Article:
I think this £5.00 that I spent on my mini lesson was the best £5.00 that I have ever spent as it answered my questions of why I have been riding so badly and how I start to fix it again. I knew I had to do things slowly but at least I know the area that needs to be fixed which will help my aside and astride riding.

6 comments:

  1. Great post today. It increased my desire to spend an extended amount of time in Great Britain.

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  2. You should! You really are spoiled for side saddle stuff over here! ;-)

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  3. Wow that's so neat! Sounds like Sue was a wealth of knowledge.
    At our sidesaddle clinic this summer the instructor had me ride without my left foot in the stirrup to see if I was really "riding" or cheating and gripping all the time with my left thigh against the leaping horn. Boy that was a different feeling but not all that bad actually! She insisted that I keep my left leg as long and as far back as possible and we did it at the walk, trot AND canter!! It's definitely a test!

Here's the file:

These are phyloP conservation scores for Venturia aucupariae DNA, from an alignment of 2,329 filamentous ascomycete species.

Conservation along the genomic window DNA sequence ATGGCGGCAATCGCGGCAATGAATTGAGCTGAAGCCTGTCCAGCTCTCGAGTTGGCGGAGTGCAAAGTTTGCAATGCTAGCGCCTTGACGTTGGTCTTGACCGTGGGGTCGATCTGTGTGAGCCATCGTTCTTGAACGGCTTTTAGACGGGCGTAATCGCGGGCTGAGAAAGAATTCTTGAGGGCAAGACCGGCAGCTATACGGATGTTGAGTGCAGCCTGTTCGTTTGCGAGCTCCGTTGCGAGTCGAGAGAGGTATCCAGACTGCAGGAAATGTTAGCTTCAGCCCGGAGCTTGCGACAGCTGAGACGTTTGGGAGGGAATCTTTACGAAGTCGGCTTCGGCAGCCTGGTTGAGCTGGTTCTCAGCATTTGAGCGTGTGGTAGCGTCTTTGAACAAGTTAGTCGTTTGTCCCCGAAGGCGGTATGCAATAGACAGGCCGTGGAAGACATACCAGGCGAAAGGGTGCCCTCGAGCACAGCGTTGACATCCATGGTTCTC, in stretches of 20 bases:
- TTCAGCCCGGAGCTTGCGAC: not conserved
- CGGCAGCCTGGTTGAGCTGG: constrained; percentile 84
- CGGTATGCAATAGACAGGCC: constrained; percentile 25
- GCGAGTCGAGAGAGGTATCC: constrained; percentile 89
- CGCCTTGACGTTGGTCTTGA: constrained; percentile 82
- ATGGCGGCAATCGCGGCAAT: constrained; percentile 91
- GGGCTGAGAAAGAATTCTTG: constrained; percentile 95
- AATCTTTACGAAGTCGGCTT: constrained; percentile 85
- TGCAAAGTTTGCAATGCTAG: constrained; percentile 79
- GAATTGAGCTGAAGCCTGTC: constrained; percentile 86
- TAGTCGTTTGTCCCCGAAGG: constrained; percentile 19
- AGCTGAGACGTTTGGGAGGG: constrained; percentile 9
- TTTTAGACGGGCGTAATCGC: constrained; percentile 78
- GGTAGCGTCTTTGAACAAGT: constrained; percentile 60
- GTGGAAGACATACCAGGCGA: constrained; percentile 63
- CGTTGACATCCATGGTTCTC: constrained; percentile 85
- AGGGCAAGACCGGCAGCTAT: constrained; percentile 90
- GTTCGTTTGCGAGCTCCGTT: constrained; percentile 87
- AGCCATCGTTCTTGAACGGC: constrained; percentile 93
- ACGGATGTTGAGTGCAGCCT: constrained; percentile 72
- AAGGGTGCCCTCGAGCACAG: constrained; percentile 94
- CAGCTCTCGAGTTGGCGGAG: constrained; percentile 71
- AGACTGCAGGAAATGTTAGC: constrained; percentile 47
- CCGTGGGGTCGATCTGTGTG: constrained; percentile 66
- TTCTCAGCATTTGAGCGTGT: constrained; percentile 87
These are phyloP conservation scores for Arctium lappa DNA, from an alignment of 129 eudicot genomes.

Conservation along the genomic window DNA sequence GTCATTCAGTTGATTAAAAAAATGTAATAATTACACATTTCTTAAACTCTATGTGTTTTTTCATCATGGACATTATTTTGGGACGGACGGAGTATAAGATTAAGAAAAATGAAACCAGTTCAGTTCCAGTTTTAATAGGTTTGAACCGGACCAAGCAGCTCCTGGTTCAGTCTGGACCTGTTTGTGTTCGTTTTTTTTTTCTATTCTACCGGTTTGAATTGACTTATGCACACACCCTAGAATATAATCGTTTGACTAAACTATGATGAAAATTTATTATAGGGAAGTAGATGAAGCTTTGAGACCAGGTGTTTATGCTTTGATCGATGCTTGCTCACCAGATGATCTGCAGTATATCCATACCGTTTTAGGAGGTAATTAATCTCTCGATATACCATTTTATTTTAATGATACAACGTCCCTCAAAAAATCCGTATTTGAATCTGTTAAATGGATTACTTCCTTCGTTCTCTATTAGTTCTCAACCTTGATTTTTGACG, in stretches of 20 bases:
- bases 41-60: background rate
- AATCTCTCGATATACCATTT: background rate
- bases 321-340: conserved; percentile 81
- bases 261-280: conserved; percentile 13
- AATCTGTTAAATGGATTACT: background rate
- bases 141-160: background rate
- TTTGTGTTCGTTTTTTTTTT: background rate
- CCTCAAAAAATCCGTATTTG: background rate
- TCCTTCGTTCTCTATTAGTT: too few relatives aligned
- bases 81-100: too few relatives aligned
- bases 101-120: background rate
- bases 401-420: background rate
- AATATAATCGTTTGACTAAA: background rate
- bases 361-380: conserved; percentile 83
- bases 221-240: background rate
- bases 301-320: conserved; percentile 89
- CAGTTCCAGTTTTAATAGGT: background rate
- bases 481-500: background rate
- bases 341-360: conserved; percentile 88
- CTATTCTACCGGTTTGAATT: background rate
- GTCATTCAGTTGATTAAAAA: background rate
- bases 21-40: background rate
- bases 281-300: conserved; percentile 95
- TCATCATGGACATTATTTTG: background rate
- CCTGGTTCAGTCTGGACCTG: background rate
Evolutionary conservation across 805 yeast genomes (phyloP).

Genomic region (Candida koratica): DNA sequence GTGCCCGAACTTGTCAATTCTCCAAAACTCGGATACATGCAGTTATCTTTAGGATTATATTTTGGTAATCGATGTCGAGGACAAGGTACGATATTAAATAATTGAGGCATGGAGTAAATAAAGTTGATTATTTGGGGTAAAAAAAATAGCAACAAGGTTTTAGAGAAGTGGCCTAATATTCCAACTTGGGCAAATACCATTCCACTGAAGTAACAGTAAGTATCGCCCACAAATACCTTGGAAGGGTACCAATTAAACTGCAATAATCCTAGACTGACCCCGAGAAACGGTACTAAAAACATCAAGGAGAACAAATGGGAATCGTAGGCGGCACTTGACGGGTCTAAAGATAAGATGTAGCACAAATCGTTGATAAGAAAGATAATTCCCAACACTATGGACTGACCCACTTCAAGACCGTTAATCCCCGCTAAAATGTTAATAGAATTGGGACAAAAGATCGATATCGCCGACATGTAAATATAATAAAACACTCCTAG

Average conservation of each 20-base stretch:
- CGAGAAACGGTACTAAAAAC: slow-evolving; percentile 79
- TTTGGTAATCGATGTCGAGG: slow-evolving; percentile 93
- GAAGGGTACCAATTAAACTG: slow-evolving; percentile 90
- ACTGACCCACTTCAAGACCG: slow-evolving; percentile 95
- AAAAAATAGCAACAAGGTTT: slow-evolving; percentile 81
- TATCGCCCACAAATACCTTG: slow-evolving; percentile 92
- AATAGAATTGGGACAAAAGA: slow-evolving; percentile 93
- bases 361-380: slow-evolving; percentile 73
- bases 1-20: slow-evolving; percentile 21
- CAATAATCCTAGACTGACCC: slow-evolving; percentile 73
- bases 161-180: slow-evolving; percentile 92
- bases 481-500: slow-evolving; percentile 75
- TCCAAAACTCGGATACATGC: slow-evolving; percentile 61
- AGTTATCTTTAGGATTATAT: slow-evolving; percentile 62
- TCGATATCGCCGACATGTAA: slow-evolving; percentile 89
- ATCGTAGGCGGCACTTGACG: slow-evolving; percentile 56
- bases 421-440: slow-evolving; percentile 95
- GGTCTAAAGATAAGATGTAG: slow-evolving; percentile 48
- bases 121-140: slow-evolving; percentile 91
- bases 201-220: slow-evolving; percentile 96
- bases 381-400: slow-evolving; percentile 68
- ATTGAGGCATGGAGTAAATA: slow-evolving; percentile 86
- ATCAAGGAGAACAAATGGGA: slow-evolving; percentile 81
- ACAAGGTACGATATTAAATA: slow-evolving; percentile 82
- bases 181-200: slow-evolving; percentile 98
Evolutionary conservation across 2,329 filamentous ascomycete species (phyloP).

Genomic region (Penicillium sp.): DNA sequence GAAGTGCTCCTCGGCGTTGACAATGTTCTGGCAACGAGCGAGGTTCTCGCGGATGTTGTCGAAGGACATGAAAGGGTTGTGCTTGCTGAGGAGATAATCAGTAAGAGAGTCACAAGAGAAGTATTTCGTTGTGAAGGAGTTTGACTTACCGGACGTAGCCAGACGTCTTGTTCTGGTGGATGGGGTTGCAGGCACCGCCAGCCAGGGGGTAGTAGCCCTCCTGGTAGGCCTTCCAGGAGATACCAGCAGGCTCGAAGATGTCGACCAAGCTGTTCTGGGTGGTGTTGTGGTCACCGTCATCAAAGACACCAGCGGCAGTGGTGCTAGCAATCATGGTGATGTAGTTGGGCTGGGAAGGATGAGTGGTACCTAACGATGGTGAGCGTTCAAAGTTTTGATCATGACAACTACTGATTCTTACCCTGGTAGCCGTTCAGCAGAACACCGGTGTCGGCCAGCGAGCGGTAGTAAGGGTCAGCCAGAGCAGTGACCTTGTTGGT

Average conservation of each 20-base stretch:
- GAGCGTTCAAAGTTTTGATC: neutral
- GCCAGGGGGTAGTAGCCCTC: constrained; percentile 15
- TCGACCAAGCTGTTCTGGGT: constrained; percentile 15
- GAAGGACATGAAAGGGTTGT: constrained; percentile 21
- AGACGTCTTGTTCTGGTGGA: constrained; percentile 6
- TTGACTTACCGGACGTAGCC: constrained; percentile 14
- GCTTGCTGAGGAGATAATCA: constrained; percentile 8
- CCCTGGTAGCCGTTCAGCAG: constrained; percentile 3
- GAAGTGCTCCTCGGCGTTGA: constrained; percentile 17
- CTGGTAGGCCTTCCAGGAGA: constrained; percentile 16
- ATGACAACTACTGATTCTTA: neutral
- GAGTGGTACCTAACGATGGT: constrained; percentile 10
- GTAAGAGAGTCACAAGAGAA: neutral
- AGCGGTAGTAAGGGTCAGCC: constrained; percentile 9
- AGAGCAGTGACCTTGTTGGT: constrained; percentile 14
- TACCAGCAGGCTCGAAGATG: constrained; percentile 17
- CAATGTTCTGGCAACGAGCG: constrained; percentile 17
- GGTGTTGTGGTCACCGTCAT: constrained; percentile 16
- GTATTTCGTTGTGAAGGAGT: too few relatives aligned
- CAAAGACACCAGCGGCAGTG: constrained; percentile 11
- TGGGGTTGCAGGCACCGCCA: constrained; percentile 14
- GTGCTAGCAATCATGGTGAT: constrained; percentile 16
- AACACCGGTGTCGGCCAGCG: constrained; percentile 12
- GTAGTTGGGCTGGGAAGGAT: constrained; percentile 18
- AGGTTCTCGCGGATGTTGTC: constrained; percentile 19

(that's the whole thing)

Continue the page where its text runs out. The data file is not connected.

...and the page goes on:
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  4. That is a good idea, I'm going to start riding without a stirrup too (just walking at the beginning until I get back into things more) to train my left leg not to grip up. If that doesn't do it, nothing will!!

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  5. That looks great, I would love to have a go on a simulator!
    Cx

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  6. It was! It would be great to have one in the house too for riding on rainy days ;-)